Enticing headline

As with any other page, your cornerstone content page will need to have an enticing headline. Make sure to use best practices for headlines.

Regular Blogging elements

Typical blogging elements, as well as articles, include an introduction, the body of the blog post and a conclusion. It can be tempting to forgo any of these elements, but make sure to keep the reader on pace by using these elements.

Call to Action

A call to action can be a forgotten technique on a cornerstone content page. Do you have a content upgrade you can offer? What about encouraging readers to sign up for your email newsletter? You also might use this page as a door to contacting you for services. Take advantage of your call to action.

Scannable

As with any blog, you want to make sure that your page is scannable. Use plenty of white space, short sentences, and short paragraphs. Keep your page easy for readers to scan.

Shareable

Finally, you will want to make sure that the page can be easily shared. The easiest way to do this is to have share buttons on your page so that readers can share with one click of the mouse. Additionally, make sure that the page makes use of open graph tags so that when users share your content on social media there will be nice featured images and a good description for each post.

Sources:

http://www.copyblogger.com/cornerstone-content-ingredients/

http://eylercreative.com/cornerstone-content-help/

Types of Cornerstone Content

Here are four types of cornerstone content pages that you can use today for your own blog. Keep in mind, these pages often include epic content and thus, they are not created in a short amount of time.

The Ultimate Guide + Keyword

This has been employed by Neil Patel at QuickSprout. No doubt, Neil churned out some great, authoritative content to produce these guides.

In some cases, the guides not only contain the content, an ultimate guide, but some fancy graphics, various media types, and the opportunity to download it as a pdf.

Example:

Here is an example of one of Neil’s Cornerstone content ultimate guides

https://www.quicksprout.com/the-definitive-guide-to-growth-hacking/

This Growth Hacking guide was number two and three in the organic results for “growth hacking” in Google.

QuickSprout ranks high for Growth Hacking in Google

The Getting Started/Start Here Page

Kristi Hines pointed this page out to me for Social Media Examiner. It is their “Getting Started” page. The point of this page isn’t necessarily to rank high in the search engines but to give the reader a place to start on your blog.

Example: http://www.socialmediaexaminer.com/getting-started/

You will introduce the reader to the resources you have, social media channels, podcasts, other guides you have created, a place to subscribe to your newsletter, and some of your flagship content.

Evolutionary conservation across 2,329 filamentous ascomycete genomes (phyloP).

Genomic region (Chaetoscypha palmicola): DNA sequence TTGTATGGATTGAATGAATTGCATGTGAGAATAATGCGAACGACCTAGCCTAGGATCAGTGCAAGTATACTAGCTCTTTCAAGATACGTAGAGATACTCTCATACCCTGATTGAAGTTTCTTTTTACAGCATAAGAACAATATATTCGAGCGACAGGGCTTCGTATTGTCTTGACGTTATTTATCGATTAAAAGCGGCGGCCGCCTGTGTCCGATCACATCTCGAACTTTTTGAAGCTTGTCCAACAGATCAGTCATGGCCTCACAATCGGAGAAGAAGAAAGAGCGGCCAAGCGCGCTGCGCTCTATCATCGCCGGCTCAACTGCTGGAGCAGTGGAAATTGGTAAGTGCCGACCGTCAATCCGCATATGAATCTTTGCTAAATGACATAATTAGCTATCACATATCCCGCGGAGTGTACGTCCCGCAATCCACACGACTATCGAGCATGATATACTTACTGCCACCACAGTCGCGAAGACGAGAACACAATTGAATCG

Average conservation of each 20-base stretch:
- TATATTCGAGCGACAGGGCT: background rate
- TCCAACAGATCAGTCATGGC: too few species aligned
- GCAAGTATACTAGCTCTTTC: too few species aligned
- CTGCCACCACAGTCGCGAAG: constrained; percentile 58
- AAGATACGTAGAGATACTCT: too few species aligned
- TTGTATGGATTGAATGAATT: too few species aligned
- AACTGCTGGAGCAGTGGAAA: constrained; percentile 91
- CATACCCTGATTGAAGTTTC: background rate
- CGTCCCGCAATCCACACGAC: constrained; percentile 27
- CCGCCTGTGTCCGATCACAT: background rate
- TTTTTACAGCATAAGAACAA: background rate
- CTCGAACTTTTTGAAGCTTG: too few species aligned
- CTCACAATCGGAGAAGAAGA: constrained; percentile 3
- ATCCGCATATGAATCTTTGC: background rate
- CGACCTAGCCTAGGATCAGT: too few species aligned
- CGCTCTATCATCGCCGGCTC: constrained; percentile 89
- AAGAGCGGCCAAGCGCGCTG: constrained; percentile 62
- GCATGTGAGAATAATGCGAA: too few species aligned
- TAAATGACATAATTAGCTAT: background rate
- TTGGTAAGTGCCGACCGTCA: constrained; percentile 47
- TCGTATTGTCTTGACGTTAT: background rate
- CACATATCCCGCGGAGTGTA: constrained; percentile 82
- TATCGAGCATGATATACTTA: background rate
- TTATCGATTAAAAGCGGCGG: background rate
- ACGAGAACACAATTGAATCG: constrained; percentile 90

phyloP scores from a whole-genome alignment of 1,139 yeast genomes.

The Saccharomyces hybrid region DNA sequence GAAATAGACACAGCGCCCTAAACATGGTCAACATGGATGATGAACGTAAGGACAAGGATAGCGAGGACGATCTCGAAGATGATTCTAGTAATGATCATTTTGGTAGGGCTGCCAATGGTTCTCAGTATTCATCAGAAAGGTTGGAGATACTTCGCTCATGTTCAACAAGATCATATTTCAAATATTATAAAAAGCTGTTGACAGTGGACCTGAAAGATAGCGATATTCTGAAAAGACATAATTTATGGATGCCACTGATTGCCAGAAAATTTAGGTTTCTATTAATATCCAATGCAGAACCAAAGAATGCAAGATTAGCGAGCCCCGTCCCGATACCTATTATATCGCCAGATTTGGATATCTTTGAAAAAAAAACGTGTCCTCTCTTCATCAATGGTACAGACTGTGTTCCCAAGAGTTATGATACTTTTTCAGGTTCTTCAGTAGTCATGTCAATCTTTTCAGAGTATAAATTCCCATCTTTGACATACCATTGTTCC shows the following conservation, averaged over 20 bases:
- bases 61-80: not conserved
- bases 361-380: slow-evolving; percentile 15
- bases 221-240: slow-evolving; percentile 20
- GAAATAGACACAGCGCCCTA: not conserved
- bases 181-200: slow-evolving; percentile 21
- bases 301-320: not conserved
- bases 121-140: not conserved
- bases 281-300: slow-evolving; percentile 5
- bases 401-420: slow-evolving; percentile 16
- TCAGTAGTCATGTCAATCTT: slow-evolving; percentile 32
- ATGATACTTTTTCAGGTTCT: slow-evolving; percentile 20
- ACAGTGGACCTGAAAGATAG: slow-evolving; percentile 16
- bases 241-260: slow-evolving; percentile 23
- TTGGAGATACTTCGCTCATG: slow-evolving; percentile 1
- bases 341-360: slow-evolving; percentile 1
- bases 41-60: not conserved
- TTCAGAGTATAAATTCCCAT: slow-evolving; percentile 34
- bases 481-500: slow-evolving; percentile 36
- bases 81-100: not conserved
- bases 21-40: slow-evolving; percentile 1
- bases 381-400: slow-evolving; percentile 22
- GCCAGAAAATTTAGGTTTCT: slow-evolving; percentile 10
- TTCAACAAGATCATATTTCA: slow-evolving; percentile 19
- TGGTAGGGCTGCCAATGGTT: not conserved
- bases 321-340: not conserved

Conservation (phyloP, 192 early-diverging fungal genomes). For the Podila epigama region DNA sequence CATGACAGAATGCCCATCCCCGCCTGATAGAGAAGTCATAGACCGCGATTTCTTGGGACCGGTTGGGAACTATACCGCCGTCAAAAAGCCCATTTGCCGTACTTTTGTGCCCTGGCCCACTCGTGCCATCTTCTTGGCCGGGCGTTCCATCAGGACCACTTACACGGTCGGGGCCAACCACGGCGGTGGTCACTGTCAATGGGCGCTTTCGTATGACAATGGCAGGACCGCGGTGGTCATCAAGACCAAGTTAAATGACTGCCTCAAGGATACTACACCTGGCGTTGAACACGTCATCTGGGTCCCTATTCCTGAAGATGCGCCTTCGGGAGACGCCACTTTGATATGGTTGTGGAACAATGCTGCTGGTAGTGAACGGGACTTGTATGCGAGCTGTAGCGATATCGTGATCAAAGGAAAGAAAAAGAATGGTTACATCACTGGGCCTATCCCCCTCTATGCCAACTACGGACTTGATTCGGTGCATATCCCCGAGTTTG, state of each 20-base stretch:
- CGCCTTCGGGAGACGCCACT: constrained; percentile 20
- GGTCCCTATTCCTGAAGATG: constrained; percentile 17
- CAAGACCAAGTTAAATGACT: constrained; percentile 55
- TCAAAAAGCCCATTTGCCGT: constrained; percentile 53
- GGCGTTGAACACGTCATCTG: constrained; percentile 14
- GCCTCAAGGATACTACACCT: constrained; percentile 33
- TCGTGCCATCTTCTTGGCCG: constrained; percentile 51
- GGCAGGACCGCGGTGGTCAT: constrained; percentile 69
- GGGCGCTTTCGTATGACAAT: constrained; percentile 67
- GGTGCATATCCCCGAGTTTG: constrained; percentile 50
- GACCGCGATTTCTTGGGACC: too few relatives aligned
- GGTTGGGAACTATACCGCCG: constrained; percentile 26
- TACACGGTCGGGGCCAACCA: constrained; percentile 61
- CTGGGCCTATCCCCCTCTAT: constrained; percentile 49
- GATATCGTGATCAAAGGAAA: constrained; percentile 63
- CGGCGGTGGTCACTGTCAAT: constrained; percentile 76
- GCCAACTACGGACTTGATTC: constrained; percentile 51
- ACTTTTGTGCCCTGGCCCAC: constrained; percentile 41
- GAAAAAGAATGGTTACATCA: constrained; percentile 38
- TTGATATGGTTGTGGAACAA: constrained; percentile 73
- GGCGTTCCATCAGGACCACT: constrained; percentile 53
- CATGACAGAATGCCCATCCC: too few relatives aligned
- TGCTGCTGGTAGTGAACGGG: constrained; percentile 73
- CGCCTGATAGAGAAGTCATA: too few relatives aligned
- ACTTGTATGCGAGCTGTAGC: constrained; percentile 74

Start Here Example: Michael Hyatt has a Start Here page

Start Here

The Flagship Content Page

Copyblogger used this technique to build its blog. They  built several pages, each one around a topic, and then they added their best posts for the category.

Each link has a short synopsis of the content and the page has an introduction, the body of the page — the articles listed — and then a conclusion.

Below are two cornerstone pages for content marketing on Copyblogger.

Example:

http://www.copyblogger.com/content-marketing-codex/

http://www.copyblogger.com/copywriting-101/

Ultimate Resource List

This last type of content blurs the line between a page and a post. The fact is, you may have this kind of content on your blog now, but it may be a post.

Some bloggers will of take a piece of epic content and turn it into a page and, therefore, a cornerstone content page. This works the same way.

Some people are terrific at curating the best pieces of content. It’s a gift really.

They have the ability to cut through the noise and find the best content that is available for a particular topic. Once they list all of the best pieces of content on a page, it becomes an authoritative piece of content that can be linked, bookmarked and shared by lots of people.

This is ripe for a cornerstone content page.

Each link should have a synopsis of the content, an introduction, and a conclusion. A great call to action can be to have the user bookmark the page, share it on social media or provide a pdf version for a content upgrade.

These types of posts really work well when talking about tools.

Example:

https://ninjaoutreach.com/best-content-marketing-tools/

http://nichehacks.com/best-content-marketing-tools/

Conclusion

Cornerstone content can really help your website rise to the next level.

Some of the reasons for using cornerstone content include Usability, SEO, Shareable, and Authority.

There are nine characteristics of a cornerstone content including it is a page content type; becomes foundational for your website; it is keyword rich; is SEO optimized; uses an enticing headline; includes basic article elements – Intro, Body, & Conclusion; has a call to action; it is scannable; and it is shareable.

We reviewed at least four types of cornerstone content pages.  Those types include The Ultimate Guide + Keyword, The Getting Started/Start Here Page, The Flagship Content Page, and the Ultimate Resource List.

Which one of these cornerstone content page types have you used? Which one are you wanting to use?

Why wait?

Go and produce content!

By Todd E. Jones

Todd E. Jones is a freelance writer who specializes in startups, entrepreneurs, WordPress and inbound marketing topics. Each month we post Entrepreneur Stories at grafixCat media, a chance to learn more from the successes of others.